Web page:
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Post Surgery PSA Results

Re: Post Surgery PSA Results

Posted by Lacey_adminCCS on Jun 11, 2019 10:31 am

Jackwb‍ 

Such an important thought! Glad you are okay and sorry that happened to you.

Thank you for sharing so others are aware.

Lacey

Re: Post Surgery PSA Results

Posted by Jackwb on Jun 12, 2019 8:37 am

WesT:

Hopefully there are no lasting negative effects.  On top of everything, it did not do what it was supposed to do?

 
Sadly, it didn't do what we had hoped it would. The one surprising side effect was muscle pain in my upper legs that lasted into the next day, especially when on the bike...felt like a cramp, I could still feel it two days later. I see that Viagra has fewer drug interactions...maybe give that a try some day...?

Re: Post Surgery PSA Results

Posted by WesT on Jun 12, 2019 10:51 am

Jackwb‍, the ultimate slap in the face, present you with issues and not do what it was supposed to do.....

Might I suggest to hold off until you meet with your urologist before trying the other drug.  Sigh!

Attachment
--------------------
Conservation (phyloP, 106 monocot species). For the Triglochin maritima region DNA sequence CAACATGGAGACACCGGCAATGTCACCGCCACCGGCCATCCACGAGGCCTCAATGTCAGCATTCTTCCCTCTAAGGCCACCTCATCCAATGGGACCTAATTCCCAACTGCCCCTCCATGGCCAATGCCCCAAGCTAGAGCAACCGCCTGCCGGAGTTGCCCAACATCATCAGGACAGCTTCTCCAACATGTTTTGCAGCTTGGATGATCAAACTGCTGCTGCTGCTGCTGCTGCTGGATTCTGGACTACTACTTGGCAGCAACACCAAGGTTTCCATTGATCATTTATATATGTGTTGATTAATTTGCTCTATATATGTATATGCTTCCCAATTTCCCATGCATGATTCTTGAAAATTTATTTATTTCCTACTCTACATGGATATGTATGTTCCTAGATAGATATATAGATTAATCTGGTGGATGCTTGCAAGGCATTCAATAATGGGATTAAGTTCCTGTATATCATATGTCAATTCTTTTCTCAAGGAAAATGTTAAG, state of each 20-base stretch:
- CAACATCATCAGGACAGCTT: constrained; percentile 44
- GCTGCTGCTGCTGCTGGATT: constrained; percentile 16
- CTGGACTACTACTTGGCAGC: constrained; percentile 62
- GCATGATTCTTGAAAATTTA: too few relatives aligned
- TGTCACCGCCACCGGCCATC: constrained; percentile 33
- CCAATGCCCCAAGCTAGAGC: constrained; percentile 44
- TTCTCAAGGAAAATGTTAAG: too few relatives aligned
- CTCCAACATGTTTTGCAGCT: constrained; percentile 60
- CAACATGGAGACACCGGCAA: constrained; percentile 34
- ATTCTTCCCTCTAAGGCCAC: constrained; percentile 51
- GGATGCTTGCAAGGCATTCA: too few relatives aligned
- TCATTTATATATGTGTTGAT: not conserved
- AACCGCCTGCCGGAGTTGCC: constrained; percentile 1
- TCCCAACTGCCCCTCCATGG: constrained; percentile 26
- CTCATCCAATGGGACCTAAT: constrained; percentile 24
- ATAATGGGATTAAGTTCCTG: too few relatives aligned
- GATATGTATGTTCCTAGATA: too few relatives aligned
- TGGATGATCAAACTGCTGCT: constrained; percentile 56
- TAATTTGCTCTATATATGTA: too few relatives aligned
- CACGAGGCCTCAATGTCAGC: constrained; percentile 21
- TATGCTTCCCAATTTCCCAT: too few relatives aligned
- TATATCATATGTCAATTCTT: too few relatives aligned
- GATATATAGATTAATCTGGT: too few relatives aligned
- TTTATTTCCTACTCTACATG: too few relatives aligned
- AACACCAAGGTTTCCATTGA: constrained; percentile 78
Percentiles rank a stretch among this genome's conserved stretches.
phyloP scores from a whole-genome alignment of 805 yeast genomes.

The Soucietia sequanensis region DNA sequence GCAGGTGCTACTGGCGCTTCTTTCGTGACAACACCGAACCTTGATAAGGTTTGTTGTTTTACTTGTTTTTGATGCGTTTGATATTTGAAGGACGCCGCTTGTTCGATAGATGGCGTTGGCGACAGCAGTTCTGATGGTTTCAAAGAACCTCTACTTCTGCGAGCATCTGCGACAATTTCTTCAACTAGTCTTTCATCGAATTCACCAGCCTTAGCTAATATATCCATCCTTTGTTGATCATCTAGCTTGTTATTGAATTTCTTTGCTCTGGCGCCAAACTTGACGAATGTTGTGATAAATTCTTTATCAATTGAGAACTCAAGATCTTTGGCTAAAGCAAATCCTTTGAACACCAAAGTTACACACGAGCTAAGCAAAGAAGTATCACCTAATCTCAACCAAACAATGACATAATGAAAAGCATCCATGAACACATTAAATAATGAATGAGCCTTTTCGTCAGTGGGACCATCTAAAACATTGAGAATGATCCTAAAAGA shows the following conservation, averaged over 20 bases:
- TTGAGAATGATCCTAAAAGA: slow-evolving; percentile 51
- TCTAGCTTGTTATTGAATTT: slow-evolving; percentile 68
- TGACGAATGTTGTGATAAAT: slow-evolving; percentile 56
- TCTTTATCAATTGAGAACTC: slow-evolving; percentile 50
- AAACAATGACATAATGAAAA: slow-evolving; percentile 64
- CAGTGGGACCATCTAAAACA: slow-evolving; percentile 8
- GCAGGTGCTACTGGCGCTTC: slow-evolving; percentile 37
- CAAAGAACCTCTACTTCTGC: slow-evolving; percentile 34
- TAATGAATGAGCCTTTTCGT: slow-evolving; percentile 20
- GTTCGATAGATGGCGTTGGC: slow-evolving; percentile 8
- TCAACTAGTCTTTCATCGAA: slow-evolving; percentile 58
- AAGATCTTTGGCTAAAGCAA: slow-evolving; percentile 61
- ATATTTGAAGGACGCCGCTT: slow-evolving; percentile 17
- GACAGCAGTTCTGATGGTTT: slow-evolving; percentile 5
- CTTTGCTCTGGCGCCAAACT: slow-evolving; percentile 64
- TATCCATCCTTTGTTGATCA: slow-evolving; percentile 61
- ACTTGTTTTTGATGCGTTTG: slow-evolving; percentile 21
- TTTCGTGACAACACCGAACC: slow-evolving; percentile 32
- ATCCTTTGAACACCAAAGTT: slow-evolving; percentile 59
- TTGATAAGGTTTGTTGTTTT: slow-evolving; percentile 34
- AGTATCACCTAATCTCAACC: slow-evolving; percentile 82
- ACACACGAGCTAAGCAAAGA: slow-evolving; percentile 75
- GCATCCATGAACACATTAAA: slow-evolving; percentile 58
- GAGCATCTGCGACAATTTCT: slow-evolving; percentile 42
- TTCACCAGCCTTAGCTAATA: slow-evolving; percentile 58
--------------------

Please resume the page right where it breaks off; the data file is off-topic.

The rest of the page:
Re: Post Surgery PSA Results

Posted by Charles on Jun 12, 2019 3:10 pm

Jack --

Yes, your doc dropped the ball on this.

If you got the ED drugs from the same pharmacy that sold you the other drugs:

. . . the pharmacist _also_ dropped the ball!

One of the things he _should_ do, is to check for side-effects of drug combinations, and warn you about them.

I'm glad you're OK.  Getting dizzy while riding a bike is frightening.

.     Charles

Re: Post Surgery PSA Results

Posted by Jackwb on Jun 12, 2019 4:19 pm

I wish I had got them from the pharmacy as they keep excellent records (I'm sensitive to a lot of stuff).

No, these were free samples 6 months post-op...sort of  like a trick or treat thing, sadly it wasn't a treat.

Re: Post Surgery PSA Results

Posted by WesT on Jun 26, 2019 1:00 pm

Jackwb‍ I am curious as to how your friend is making out?  Is his treatment progressing?

Re: Post Surgery PSA Results

Posted by Nervous Nelly on Jul 18, 2019 1:32 pm